President hopes message on terrorism resonates in New Jersey |

President hopes message on terrorism resonates in New Jersey

Associated Press Writer

WASHINGTON (AP) – President Bush focused on the task of protecting the country, signing legislation Monday to fund the Department of Homeland Security and heralding his battle plan for fighting terrorists as better than rival Sen. John Kerry’s.

With a little more than two weeks before Election Day, the president was campaigning on Monday in New Jersey, a state hit hard when terrorists struck the World Trade Center on Sept. 11, 2001.

He unveiled a new TV ad that portrays Kerry as weak on terrorism – “either we fight terrorists abroad or face them here” – and accuses the Democrat of opposing President Reagan “as he won the Cold War.”

Nearly 700 New Jersey residents died when hijacked airplanes flew into the World Trade Center’s twin towers, and polls show national security and terrorism are the top campaign issues among voters in the state.

Democrat Al Gore easily won New Jersey in 2000, but voters’ worry about another terrorist attack is a key reason why Bush and Kerry are locked in a tight race for the state’s 15 electoral votes.

“From a lot of places in New Jersey you could see the Towers,” Karl Rove, Bush’s chief political adviser, told reporters at a weekend campaign rally in West Palm Beach, Fla.

“A lot of people in New Jersey, a lot of communities in New Jersey felt personally the sting of 9/11. I think that has made them more sensitive – as we get close to the end – about the question of who will make America safer.”

You can’t see downtown Manhattan from Marlton, a city in southern New Jersey where Bush will speak, but it’s within the Philadelphia media market and Pennsylvania is a state where the candidates are competing head-to-head too.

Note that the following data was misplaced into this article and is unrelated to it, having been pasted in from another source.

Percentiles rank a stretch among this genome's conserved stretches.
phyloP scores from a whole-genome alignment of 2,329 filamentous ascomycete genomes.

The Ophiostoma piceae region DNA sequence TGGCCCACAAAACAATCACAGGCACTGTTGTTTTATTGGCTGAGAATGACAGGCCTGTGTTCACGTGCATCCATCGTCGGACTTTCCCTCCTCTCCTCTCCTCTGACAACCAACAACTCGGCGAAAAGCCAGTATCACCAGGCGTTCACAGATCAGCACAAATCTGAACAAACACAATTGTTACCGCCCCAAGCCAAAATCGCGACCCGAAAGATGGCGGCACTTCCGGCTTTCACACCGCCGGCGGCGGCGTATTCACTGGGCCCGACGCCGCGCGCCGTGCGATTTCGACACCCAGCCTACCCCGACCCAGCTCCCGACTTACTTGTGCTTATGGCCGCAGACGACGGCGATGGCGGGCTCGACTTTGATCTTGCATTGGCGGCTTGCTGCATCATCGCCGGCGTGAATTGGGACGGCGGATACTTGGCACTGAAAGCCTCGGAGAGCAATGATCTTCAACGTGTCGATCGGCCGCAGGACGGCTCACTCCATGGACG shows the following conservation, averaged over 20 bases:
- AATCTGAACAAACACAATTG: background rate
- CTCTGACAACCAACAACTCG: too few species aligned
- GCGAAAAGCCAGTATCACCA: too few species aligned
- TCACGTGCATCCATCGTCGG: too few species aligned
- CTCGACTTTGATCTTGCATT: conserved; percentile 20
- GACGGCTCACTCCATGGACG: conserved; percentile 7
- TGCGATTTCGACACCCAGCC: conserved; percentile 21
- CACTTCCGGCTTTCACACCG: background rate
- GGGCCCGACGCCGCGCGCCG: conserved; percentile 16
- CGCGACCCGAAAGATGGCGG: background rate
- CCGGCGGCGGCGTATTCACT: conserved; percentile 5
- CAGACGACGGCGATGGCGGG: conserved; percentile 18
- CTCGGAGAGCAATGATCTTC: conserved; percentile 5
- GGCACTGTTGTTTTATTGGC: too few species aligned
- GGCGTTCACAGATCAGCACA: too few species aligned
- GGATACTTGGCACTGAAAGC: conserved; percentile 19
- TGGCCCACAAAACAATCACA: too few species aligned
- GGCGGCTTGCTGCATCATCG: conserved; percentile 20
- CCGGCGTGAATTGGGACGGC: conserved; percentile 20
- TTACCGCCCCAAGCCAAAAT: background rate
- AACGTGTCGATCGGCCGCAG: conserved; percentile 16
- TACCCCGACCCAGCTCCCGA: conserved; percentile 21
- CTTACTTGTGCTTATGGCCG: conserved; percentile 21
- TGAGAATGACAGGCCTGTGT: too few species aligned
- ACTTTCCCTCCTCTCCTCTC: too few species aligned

Kerry adviser Joe Lockhart says New Jersey is an interesting place for the president to campaign because its two senators and former Gov. Thomas Kean, chairman of the bipartisan Sept. 11 commission, have complained that Bush hasn’t done enough to push the panel’s recommendations into law.

Before leaving for New Jersey, Bush signed a bill giving the Department of Homeland Security about $33 billion for the budget year that began Oct. 1.

The tab was nearly $900 million more than Bush requested of Congress. It included $1.1 billion in grants to states based on population, $400 million more than he wanted. But its $875 million for cities considered attractive targets for terrorists was nearly $600 million below Bush’s request. In addition, it provided $3.6 billion for police and other emergency responders – about $500 million less than last year’s total.

The bill signing dovetailed with Bush’s New Jersey terrorism speech in which campaign officials said he would again mock Kerry’s comments on terrorism in a New York Times Magazine article Oct. 10.

“We have to get back to the place we were, where terrorists are not the focus of our lives, but they’re a nuisance,” the Massachusetts senator said.

To appear as the tougher candidate on terrorism, Bush has been telling supporters at rallies that he couldn’t disagree more. “Our goal is not to reduce terror to some acceptable level of nuisance,” he says. “Our goal is to defeat terror by staying on the offensive.”

Also Monday morning, Bush congratulated members of the U.S. Olympic and Paralympic teams in a ceremony on the South Lawn.


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